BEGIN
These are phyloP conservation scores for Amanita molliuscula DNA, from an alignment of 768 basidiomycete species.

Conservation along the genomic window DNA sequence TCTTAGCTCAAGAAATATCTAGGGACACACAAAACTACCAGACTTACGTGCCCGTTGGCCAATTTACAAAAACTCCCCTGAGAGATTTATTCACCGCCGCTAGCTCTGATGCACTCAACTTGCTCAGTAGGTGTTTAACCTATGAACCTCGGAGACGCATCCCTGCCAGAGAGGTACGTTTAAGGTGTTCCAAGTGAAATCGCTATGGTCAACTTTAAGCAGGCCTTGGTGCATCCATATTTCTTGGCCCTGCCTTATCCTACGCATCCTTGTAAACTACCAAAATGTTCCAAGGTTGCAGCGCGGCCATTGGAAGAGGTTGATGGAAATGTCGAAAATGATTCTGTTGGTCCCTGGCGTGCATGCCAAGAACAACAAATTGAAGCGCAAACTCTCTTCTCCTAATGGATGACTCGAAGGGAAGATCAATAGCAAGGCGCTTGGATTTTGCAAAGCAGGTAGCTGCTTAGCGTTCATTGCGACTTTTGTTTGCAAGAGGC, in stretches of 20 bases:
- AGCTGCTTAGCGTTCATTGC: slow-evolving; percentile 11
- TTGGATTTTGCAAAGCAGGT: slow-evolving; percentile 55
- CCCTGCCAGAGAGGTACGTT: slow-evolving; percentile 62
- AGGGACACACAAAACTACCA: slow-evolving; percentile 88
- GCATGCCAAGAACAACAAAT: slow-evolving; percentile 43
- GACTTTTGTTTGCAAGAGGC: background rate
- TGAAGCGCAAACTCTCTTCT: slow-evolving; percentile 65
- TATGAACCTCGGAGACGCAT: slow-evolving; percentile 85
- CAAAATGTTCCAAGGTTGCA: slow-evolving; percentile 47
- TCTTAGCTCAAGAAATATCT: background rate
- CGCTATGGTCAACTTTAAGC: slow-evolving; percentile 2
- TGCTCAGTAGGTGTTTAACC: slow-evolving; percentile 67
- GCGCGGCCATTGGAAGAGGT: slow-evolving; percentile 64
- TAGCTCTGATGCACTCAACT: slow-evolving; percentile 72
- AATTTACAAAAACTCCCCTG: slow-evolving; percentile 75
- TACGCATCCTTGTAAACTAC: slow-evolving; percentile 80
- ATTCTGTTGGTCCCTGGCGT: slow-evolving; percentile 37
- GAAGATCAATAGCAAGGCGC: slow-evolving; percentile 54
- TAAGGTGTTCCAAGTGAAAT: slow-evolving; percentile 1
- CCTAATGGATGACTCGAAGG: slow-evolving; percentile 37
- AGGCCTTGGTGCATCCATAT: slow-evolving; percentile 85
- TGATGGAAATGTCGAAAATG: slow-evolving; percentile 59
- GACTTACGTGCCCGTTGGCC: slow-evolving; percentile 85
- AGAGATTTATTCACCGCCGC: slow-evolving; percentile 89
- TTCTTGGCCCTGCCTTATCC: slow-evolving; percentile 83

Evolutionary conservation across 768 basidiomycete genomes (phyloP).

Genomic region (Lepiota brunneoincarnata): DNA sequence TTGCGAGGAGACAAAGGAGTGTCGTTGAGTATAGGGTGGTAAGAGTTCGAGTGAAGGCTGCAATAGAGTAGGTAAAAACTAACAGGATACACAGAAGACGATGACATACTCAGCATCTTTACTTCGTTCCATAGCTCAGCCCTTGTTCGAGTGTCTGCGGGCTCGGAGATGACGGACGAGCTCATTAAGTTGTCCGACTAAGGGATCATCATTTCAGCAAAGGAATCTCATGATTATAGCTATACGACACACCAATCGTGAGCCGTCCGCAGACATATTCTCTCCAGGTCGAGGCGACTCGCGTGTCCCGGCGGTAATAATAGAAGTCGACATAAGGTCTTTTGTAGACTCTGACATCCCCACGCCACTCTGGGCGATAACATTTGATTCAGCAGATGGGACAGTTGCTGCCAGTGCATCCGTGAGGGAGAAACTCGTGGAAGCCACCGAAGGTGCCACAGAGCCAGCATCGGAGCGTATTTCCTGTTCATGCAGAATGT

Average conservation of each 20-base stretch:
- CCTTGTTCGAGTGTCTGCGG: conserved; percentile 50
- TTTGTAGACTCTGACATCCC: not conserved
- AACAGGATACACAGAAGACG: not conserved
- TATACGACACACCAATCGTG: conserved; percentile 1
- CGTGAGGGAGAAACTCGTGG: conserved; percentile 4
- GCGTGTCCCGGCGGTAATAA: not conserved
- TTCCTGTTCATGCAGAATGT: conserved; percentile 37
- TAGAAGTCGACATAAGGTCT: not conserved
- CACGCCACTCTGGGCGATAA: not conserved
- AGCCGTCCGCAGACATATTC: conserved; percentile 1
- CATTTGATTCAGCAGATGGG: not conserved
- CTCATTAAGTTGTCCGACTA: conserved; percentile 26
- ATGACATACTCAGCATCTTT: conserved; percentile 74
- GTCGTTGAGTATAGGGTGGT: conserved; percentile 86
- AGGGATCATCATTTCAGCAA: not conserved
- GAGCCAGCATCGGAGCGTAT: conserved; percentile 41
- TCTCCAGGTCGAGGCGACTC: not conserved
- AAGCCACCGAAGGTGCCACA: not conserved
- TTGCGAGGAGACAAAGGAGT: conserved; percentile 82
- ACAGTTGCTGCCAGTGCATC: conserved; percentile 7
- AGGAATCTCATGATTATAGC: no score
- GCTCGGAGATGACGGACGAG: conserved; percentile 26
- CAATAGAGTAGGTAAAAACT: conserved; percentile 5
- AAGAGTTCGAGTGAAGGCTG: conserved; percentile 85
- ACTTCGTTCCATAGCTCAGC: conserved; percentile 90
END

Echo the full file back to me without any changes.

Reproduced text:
These are phyloP conservation scores for Amanita molliuscula DNA, from an alignment of 768 basidiomycete species.

Conservation along the genomic window DNA sequence TCTTAGCTCAAGAAATATCTAGGGACACACAAAACTACCAGACTTACGTGCCCGTTGGCCAATTTACAAAAACTCCCCTGAGAGATTTATTCACCGCCGCTAGCTCTGATGCACTCAACTTGCTCAGTAGGTGTTTAACCTATGAACCTCGGAGACGCATCCCTGCCAGAGAGGTACGTTTAAGGTGTTCCAAGTGAAATCGCTATGGTCAACTTTAAGCAGGCCTTGGTGCATCCATATTTCTTGGCCCTGCCTTATCCTACGCATCCTTGTAAACTACCAAAATGTTCCAAGGTTGCAGCGCGGCCATTGGAAGAGGTTGATGGAAATGTCGAAAATGATTCTGTTGGTCCCTGGCGTGCATGCCAAGAACAACAAATTGAAGCGCAAACTCTCTTCTCCTAATGGATGACTCGAAGGGAAGATCAATAGCAAGGCGCTTGGATTTTGCAAAGCAGGTAGCTGCTTAGCGTTCATTGCGACTTTTGTTTGCAAGAGGC, in stretches of 20 bases:
- AGCTGCTTAGCGTTCATTGC: slow-evolving; percentile 11
- TTGGATTTTGCAAAGCAGGT: slow-evolving; percentile 55
- CCCTGCCAGAGAGGTACGTT: slow-evolving; percentile 62
- AGGGACACACAAAACTACCA: slow-evolving; percentile 88
- GCATGCCAAGAACAACAAAT: slow-evolving; percentile 43
- GACTTTTGTTTGCAAGAGGC: background rate
- TGAAGCGCAAACTCTCTTCT: slow-evolving; percentile 65
- TATGAACCTCGGAGACGCAT: slow-evolving; percentile 85
- CAAAATGTTCCAAGGTTGCA: slow-evolving; percentile 47
- TCTTAGCTCAAGAAATATCT: background rate
- CGCTATGGTCAACTTTAAGC: slow-evolving; percentile 2
- TGCTCAGTAGGTGTTTAACC: slow-evolving; percentile 67
- GCGCGGCCATTGGAAGAGGT: slow-evolving; percentile 64
- TAGCTCTGATGCACTCAACT: slow-evolving; percentile 72
- AATTTACAAAAACTCCCCTG: slow-evolving; percentile 75
- TACGCATCCTTGTAAACTAC: slow-evolving; percentile 80
- ATTCTGTTGGTCCCTGGCGT: slow-evolving; percentile 37
- GAAGATCAATAGCAAGGCGC: slow-evolving; percentile 54
- TAAGGTGTTCCAAGTGAAAT: slow-evolving; percentile 1
- CCTAATGGATGACTCGAAGG: slow-evolving; percentile 37
- AGGCCTTGGTGCATCCATAT: slow-evolving; percentile 85
- TGATGGAAATGTCGAAAATG: slow-evolving; percentile 59
- GACTTACGTGCCCGTTGGCC: slow-evolving; percentile 85
- AGAGATTTATTCACCGCCGC: slow-evolving; percentile 89
- TTCTTGGCCCTGCCTTATCC: slow-evolving; percentile 83

Evolutionary conservation across 768 basidiomycete genomes (phyloP).

Genomic region (Lepiota brunneoincarnata): DNA sequence TTGCGAGGAGACAAAGGAGTGTCGTTGAGTATAGGGTGGTAAGAGTTCGAGTGAAGGCTGCAATAGAGTAGGTAAAAACTAACAGGATACACAGAAGACGATGACATACTCAGCATCTTTACTTCGTTCCATAGCTCAGCCCTTGTTCGAGTGTCTGCGGGCTCGGAGATGACGGACGAGCTCATTAAGTTGTCCGACTAAGGGATCATCATTTCAGCAAAGGAATCTCATGATTATAGCTATACGACACACCAATCGTGAGCCGTCCGCAGACATATTCTCTCCAGGTCGAGGCGACTCGCGTGTCCCGGCGGTAATAATAGAAGTCGACATAAGGTCTTTTGTAGACTCTGACATCCCCACGCCACTCTGGGCGATAACATTTGATTCAGCAGATGGGACAGTTGCTGCCAGTGCATCCGTGAGGGAGAAACTCGTGGAAGCCACCGAAGGTGCCACAGAGCCAGCATCGGAGCGTATTTCCTGTTCATGCAGAATGT

Average conservation of each 20-base stretch:
- CCTTGTTCGAGTGTCTGCGG: conserved; percentile 50
- TTTGTAGACTCTGACATCCC: not conserved
- AACAGGATACACAGAAGACG: not conserved
- TATACGACACACCAATCGTG: conserved; percentile 1
- CGTGAGGGAGAAACTCGTGG: conserved; percentile 4
- GCGTGTCCCGGCGGTAATAA: not conserved
- TTCCTGTTCATGCAGAATGT: conserved; percentile 37
- TAGAAGTCGACATAAGGTCT: not conserved
- CACGCCACTCTGGGCGATAA: not conserved
- AGCCGTCCGCAGACATATTC: conserved; percentile 1
- CATTTGATTCAGCAGATGGG: not conserved
- CTCATTAAGTTGTCCGACTA: conserved; percentile 26
- ATGACATACTCAGCATCTTT: conserved; percentile 74
- GTCGTTGAGTATAGGGTGGT: conserved; percentile 86
- AGGGATCATCATTTCAGCAA: not conserved
- GAGCCAGCATCGGAGCGTAT: conserved; percentile 41
- TCTCCAGGTCGAGGCGACTC: not conserved
- AAGCCACCGAAGGTGCCACA: not conserved
- TTGCGAGGAGACAAAGGAGT: conserved; percentile 82
- ACAGTTGCTGCCAGTGCATC: conserved; percentile 7
- AGGAATCTCATGATTATAGC: no score
- GCTCGGAGATGACGGACGAG: conserved; percentile 26
- CAATAGAGTAGGTAAAAACT: conserved; percentile 5
- AAGAGTTCGAGTGAAGGCTG: conserved; percentile 85
- ACTTCGTTCCATAGCTCAGC: conserved; percentile 90